When you think about all the things in our lives we possess, which one is the most valuable? I have some collectables that some might consider of worth. We own a car and have a house. Many people have investments. But all of these things pale in comparison to the one thing each of us have that is priceless. That asset is time.
In the Book of Psalms, Moses gives us this words of wisdom: “So teach us to number our days that we may get a heart of wisdom. (90:12 ESV)” I think for many of us, time is the one asset that we never have enough of but the one thing we often waste.
Moses’ words to us are a sober reminder of our frailty and transience compared to the eternal God who created and sustains all things. The psalm begins with a declaration that God has always been and will always be: “from everlasting to everlasting You are God.” Although we try to turn back the clock through cosmetics and surgeries, in the end, we will turn back to dust, with no more permanence than the grass which comes up one day and withers away the next. Compared to God, we are a vapour and to Him, a thousand years is like the passing of a day.
But it’s not just that compared to God we are like vapour; when our sins are set before God, His holiness overwhelms us. It’s only by His mercy and loving-kindness that we are not all wiped out. According to Psalm 139, He is everywhere. There is nothing we can hide from Him. We can’t hide our sin from Him. In a sense, our brief lives are open books written in simple language to the Lord. He sees and knows all.
The only way we can avoid despair is take to heart verse 12 and turn to the Lord, asking Him to teach us to number our days. This has nothing to do with asking how long we will live. This isn’t about figuring out the average life span of a person or trying to extend our lives, rather it is asking the Lord to teach us to make our days worthwhile.
We need His help to consider every day as a precious gift: a moment in our short number of years in which the Lord has granted us the grace to live. We need to learn not to squander these moments, but to invest them with meaning and purpose.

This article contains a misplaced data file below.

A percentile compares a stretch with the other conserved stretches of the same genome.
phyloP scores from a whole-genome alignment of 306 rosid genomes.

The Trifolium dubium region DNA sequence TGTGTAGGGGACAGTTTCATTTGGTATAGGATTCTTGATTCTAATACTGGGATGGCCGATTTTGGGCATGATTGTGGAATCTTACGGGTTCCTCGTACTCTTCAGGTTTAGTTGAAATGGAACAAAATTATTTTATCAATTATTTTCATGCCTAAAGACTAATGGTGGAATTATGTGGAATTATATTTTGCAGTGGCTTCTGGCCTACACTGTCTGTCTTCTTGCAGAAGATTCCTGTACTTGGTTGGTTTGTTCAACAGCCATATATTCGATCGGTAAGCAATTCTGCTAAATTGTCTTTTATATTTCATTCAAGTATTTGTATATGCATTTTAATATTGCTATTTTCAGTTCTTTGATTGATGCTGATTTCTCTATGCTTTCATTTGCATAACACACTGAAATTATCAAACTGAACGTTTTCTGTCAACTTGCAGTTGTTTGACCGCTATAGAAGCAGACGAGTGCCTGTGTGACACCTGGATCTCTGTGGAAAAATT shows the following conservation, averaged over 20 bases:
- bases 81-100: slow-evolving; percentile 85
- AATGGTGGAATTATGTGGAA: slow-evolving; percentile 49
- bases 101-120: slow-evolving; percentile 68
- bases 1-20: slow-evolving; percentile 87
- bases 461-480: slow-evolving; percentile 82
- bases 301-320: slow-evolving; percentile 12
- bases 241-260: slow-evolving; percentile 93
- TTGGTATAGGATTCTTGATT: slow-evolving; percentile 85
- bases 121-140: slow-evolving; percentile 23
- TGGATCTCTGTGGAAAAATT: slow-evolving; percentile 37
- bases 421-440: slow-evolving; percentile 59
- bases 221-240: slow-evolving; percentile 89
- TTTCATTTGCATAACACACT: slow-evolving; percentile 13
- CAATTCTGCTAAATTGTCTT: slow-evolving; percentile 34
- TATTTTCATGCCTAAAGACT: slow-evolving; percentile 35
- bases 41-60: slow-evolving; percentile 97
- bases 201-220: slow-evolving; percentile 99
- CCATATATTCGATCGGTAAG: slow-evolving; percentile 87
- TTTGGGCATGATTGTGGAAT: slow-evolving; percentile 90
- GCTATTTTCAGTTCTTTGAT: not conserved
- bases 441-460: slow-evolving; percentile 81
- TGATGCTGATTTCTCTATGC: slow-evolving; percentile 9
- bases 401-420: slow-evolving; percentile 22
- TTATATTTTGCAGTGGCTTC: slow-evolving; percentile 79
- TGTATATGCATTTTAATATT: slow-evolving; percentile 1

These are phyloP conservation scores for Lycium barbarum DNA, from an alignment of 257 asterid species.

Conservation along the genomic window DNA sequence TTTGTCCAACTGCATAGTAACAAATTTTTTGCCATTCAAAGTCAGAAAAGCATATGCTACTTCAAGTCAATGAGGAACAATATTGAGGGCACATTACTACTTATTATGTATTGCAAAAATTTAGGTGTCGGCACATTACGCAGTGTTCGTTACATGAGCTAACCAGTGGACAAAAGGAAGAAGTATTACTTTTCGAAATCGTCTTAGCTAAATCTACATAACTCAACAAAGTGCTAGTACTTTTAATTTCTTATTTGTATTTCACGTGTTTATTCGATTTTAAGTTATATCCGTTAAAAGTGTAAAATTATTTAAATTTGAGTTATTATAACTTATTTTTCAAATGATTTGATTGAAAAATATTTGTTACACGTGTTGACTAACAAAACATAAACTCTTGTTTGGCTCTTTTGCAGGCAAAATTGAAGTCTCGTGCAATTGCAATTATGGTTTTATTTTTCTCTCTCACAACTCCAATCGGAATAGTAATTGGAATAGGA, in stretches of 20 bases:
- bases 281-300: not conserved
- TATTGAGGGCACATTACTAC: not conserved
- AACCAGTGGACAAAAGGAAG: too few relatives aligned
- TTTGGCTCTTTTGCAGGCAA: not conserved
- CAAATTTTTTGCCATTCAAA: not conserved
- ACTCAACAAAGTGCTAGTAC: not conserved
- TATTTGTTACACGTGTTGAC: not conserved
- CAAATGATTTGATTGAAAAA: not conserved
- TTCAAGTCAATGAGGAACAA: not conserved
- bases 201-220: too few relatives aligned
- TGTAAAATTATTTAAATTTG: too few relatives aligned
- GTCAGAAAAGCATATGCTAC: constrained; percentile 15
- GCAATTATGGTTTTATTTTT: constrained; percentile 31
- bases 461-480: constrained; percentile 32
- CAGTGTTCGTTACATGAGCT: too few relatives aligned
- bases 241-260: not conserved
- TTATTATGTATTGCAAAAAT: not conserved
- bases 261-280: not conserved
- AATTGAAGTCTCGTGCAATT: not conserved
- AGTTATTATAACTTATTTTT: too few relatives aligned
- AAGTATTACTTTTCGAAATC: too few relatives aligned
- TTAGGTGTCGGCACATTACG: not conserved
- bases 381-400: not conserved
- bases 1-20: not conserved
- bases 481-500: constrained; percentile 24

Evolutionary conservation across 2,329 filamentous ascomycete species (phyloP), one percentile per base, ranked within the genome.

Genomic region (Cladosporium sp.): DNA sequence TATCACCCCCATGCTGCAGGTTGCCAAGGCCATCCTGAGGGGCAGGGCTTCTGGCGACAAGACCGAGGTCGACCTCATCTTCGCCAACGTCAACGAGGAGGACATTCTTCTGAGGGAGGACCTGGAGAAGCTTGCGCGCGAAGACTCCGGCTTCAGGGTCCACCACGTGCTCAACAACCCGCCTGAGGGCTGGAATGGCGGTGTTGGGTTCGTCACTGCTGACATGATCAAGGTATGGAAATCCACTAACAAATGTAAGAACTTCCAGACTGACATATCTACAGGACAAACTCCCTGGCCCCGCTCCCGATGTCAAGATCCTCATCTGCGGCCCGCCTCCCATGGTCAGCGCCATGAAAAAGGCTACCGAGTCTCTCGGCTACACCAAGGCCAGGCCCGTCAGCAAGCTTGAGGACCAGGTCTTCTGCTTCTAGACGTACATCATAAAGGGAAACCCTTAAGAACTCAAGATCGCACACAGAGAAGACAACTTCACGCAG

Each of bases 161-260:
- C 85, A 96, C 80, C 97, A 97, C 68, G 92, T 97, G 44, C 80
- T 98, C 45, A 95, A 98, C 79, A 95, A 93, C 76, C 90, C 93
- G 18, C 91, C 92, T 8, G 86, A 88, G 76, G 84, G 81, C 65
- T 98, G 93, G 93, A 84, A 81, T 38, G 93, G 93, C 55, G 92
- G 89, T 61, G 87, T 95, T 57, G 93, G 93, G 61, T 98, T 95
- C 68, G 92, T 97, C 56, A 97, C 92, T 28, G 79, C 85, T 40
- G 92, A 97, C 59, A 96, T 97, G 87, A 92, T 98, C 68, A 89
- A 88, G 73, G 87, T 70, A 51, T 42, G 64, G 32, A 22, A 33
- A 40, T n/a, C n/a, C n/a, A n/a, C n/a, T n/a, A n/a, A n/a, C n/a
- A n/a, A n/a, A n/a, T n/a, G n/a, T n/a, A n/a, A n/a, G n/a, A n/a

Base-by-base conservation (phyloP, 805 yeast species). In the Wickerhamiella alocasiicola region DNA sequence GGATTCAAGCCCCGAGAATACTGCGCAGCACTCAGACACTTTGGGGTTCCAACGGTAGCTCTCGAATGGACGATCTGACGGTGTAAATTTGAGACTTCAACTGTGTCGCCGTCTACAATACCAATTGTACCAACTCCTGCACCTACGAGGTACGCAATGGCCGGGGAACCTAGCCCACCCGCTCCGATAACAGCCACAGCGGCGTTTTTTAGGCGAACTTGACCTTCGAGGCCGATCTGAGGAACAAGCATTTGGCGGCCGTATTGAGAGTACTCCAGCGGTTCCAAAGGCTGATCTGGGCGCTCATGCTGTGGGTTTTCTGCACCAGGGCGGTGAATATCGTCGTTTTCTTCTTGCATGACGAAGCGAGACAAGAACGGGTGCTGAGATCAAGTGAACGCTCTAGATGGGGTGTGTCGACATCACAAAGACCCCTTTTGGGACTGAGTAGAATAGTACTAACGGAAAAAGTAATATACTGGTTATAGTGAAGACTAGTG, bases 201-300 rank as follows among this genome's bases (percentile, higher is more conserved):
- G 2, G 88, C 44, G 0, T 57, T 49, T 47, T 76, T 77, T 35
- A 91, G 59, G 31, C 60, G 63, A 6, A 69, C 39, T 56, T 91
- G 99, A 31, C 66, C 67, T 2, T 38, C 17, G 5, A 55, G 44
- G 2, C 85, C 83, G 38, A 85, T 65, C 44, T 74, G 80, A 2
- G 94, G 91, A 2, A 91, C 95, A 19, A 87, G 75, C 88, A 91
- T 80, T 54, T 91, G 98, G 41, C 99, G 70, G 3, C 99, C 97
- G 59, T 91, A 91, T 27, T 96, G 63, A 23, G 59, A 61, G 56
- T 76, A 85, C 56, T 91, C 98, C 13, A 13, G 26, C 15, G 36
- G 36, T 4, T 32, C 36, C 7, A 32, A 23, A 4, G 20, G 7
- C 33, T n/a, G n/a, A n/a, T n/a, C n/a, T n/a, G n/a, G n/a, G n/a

Unfortunately, for many of us, our days are filled with meaningless toil or play. There’s nothing wrong with work, or with entertainment, but do we have a sense of purpose? Have we considered what purpose the Lord might have for us, and how we might use the time He has given us to that end?
As I have gotten older, I have noticed that my body is slowing down and my health is harder to maintain. This verse reminds me that I need to heed the instruction from the bible on the use of my time. Moses says we should work at obtaining a “heart of wisdom.”
When I look at how the world lives, I realize that much of what happens is vanity. People are storing up treasures on earth, seeking pleasures and rewards that will wither and fade with the grass. But according to the Word of God, we need the wisdom of God that turns our hearts to desire the eternal, that which is truly good, holy, and precious.
I believe with the help of the Lord, we can see beyond the here and now, and consider our lives in light of the future hope we have in Christ. This will give us wisdom in our thoughts, our words, and our actions.
So my hope for all of us is that we would learn to count our days, and consider with godly wisdom how we invest our time here. One day this will all be gone, and only that which is of eternal value will last. I pray that our lives will be invested in the eternal, and not in that which perishes like the grass.